Focus on casino
Resources appear to have been channeled into the completion of the casino before year-end. The casino was mentioned regularly in the press during the month of December.
- Columnist Leonard Lyons wrote on December 19 that the movie and radio comedy team of Abbott and Costello had committed to work at the Flamingo for pay of $15,000 a week.
- Columnist Louella O. Parsons commented a few days later: "Quite a lot of people are goig to Las Vegas the 26th and 27th for the opening of the Flaming." Parsons mentioned that Cugat and Durante had been booked as entertainers.
- Columnist Hedda Hopper immediately expressed surprise: "I can't believe Jimmy Durante will give a two-week guest shot to the new Flaming gambling casino in Las Vegas."
|Benjamin Siegel and George Raft|
One of those covering Flamingo's opening was journalist Bob Thomas. He reported that "a covery of movie names flew over for the opening, including Lon McAllister, George Sanders, Sonny Tufts, Charles Coburn, Vivian Blaine, George Raft, Eleanor Parker and George Jessel."
Thomas said the older hotel-casinos in the area responded to the big-name talent booked at the Flamingo by providing their own entertainment. El Rancho Vegas, he reported, hired comedians the Ritz Brothers and singer Peggy Lee.
He noted that Las Vegas at that moment had "more big-time entertainment than one could find in a week of touring Hollywood night spots."
While the entertainment brought publicity to the Vegas establishments, Thomas reminded his readers that the casinos' wealth was generated through constant gambling. He noted that in the Flamingo casino, patrons at roulette, crap, 21 and chuckaluck tables were busily helping "to defray the $5,000,000 cost of the place." And he confessed, "I made my contribution at a nickel slot machine."
In a United Press report of the opening, the financial backers of the casino were named as Benjamin "Bugsy" Siegel; Harry Rothberg, vice president of American Distillers; Billy Wilkerson, publisher of The Hollywood Reporter; and Joe Ross, Hollywood attorney.
The enthusiastic contributions made by gamblers were not sufficient to please Flamingo's investors. In the weeks following the opening, there were reports that the casino's income was not close to covering its expenses and there was evidence that Siegel was scrambling to keep the business afloat. Newspapers said he took out a $1 million loan in order to pay off a contractor.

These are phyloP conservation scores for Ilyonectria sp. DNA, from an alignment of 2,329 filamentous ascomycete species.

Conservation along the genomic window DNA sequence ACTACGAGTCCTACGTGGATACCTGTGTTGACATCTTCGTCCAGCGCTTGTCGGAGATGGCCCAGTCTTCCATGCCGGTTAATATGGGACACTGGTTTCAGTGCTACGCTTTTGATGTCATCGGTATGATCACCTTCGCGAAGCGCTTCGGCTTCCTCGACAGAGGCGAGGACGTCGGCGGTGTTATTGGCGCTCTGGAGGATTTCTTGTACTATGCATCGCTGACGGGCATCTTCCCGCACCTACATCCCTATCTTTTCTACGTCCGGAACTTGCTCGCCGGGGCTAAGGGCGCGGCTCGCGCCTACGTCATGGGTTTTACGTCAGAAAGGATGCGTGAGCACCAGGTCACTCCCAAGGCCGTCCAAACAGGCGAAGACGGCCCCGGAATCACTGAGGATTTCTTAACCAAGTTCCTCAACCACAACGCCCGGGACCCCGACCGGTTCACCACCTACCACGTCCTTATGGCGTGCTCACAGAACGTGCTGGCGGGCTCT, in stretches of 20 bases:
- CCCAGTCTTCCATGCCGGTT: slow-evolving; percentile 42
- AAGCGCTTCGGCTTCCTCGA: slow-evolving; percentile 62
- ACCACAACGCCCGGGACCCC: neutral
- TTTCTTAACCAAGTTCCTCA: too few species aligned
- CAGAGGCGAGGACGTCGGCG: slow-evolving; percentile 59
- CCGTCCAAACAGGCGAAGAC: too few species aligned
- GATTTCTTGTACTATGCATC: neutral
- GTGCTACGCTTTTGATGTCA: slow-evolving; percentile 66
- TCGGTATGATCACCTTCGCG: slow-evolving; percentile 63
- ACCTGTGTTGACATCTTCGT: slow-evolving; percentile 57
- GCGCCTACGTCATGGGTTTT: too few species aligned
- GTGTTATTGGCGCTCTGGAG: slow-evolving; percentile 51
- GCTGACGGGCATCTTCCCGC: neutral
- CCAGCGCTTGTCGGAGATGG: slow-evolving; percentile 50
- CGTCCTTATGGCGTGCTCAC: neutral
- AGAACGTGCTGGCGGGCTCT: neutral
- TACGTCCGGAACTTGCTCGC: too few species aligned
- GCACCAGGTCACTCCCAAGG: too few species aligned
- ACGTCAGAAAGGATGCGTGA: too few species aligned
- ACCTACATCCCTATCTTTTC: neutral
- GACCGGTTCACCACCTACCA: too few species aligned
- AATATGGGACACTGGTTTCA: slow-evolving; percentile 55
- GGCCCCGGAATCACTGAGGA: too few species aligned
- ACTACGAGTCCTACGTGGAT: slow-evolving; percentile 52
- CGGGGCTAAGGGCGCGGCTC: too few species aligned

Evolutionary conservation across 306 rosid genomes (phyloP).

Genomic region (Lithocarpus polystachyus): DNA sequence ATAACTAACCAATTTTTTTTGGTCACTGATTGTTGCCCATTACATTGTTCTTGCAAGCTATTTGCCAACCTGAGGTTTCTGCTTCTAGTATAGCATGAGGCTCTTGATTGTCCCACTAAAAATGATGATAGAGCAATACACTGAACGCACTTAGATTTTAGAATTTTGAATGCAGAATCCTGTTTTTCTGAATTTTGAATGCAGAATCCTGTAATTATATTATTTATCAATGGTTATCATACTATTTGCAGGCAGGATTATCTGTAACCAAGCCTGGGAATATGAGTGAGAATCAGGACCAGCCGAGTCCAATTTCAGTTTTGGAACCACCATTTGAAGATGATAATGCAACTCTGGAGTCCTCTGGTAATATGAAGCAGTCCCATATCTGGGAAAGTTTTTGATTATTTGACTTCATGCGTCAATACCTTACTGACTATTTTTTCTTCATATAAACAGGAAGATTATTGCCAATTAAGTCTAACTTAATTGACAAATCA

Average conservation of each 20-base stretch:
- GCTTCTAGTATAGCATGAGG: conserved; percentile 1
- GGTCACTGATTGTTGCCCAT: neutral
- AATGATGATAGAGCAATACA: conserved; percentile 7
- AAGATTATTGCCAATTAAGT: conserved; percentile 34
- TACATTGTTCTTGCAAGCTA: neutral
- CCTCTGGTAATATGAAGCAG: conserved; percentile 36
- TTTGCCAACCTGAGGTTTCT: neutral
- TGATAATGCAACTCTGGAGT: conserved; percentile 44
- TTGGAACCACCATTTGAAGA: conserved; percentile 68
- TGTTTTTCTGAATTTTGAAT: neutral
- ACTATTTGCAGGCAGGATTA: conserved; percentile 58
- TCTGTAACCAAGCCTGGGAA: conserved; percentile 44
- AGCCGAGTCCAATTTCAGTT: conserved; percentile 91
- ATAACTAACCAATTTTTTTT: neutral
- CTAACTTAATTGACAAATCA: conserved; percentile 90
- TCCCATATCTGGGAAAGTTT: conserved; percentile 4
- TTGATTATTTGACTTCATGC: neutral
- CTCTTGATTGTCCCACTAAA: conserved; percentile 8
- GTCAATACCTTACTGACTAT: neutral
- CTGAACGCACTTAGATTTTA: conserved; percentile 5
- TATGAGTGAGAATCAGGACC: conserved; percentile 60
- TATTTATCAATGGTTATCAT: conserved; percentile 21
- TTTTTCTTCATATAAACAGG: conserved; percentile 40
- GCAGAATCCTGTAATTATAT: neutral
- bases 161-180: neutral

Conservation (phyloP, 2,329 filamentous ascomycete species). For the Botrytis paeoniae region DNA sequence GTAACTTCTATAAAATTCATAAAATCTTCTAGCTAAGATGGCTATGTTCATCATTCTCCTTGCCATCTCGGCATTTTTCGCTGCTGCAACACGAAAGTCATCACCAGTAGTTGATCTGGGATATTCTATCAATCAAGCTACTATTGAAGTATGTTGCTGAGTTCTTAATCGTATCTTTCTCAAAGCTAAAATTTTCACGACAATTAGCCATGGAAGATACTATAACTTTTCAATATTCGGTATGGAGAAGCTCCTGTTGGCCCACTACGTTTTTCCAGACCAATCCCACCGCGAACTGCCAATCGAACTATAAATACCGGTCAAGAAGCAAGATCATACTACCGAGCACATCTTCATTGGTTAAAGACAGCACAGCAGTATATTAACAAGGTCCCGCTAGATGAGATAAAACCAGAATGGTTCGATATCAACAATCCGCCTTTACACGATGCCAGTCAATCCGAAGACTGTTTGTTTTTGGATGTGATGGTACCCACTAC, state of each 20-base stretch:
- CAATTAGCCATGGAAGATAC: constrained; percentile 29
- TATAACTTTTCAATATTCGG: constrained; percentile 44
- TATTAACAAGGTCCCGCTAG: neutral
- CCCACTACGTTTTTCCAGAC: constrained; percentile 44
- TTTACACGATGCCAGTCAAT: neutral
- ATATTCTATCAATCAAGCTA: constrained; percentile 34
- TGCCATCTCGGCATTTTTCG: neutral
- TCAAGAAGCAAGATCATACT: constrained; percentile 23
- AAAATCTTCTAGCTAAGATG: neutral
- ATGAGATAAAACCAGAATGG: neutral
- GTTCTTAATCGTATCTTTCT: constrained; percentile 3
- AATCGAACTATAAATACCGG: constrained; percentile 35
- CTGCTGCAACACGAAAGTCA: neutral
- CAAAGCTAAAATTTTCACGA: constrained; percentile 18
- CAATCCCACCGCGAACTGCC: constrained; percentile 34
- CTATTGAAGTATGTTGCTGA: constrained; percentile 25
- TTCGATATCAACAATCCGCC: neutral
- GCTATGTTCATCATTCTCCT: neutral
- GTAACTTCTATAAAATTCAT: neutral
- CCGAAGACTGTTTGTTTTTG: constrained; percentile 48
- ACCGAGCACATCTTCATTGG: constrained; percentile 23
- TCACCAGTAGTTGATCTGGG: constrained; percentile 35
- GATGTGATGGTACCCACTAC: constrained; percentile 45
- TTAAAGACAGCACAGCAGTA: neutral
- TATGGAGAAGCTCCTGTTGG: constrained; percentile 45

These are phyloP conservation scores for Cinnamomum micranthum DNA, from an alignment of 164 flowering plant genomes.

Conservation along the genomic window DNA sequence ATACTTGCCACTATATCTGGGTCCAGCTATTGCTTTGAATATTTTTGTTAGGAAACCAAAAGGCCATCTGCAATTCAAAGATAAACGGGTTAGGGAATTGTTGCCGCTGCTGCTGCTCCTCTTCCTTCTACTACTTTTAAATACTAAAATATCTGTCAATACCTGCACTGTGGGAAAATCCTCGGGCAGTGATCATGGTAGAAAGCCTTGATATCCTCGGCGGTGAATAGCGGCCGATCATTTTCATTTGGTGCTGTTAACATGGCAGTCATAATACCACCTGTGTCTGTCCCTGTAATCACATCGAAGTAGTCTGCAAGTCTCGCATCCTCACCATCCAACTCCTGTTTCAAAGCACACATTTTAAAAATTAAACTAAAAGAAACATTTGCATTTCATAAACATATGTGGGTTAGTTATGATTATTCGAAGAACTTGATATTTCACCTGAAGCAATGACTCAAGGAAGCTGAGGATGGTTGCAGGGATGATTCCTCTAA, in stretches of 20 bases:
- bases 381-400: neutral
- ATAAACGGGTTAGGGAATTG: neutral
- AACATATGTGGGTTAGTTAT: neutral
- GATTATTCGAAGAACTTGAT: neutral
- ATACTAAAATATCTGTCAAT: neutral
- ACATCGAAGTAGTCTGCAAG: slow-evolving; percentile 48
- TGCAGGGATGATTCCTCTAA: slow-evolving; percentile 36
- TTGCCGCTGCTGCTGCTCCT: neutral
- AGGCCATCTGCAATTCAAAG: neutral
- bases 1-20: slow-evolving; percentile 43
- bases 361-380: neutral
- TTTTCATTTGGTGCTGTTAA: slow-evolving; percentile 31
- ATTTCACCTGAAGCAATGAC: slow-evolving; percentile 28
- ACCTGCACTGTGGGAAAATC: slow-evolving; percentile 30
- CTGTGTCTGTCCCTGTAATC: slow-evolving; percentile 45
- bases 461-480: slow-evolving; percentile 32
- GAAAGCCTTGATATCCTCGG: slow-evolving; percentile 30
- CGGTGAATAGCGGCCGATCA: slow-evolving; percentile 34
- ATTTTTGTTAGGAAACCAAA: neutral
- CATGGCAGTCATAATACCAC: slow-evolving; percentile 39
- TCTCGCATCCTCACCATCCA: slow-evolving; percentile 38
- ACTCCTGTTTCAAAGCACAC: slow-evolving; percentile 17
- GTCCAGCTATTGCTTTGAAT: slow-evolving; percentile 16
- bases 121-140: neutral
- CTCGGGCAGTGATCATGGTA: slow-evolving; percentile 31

Siegel's underworld friends expressed their unhappiness with his management of the casino on June 20, 1947. On that evening, less than six months after the Flamingo's opening gala, Siegel was shot to death.
- "An evening in Las Vegas," Los Angeles Times, advertisement, Dec. 24, 1946, p. 4.
- "Flamingo hotel permit allowed," Nevada State Journal, Sept. 15, 1946, p. 21.
- "Las Vegas club building halted," Los Angeles Times, Oct. 1, 1946, p. 6;
- "Nevada politics," Nevada State Journal, Oct. 20, 1946, p. 19.
- "New colossus on the desert," Des Moines IA Register, Jan. 1, 1947, p. 5.
- "State boss of bookmaking slain in south," San Mateo CA Times, June 21, 1947, p. 1.
- "Work halted on Las Vegas club pending probe," Santa Cruz CA Sentinel, Oct. 3, 1946, p. 8.
- "Work is halted on Vegas club," Nevada State Journal, Oct. 3, 1946, p. 4;
- Hopper, Hedda, "Hedda Hopper in Hollywood," Miami News, Dec. 23, 1946, p. 11.
- Hopper, Hedda, "Looking at Hollywood," Los Angeles Times, Sept. 10, 1946, p. 11.
- Johnson, Erskine, "In Hollywood," Visalia CA Times-Delta, June 14, 1946, p. 10.
- Lyons, Leonard, "Broadway Medley," San Mateo CA Times, Dec. 19, 1946, p. 12.
- Lyons, Leonard, "The Lyons den," Oakland Tribune, Dec. 22, 1946, p. Mag. 5.
- Parsons, Louella O., "Deborah Kerr and Gable cast in another picture," San Francisco Examiner, Dec. 23, 1946, p. 9.
- Thomas, Bob, "Las Vegas is called new Barbary Coast," Oakland Tribune, Dec. 30, 1946, p. 6.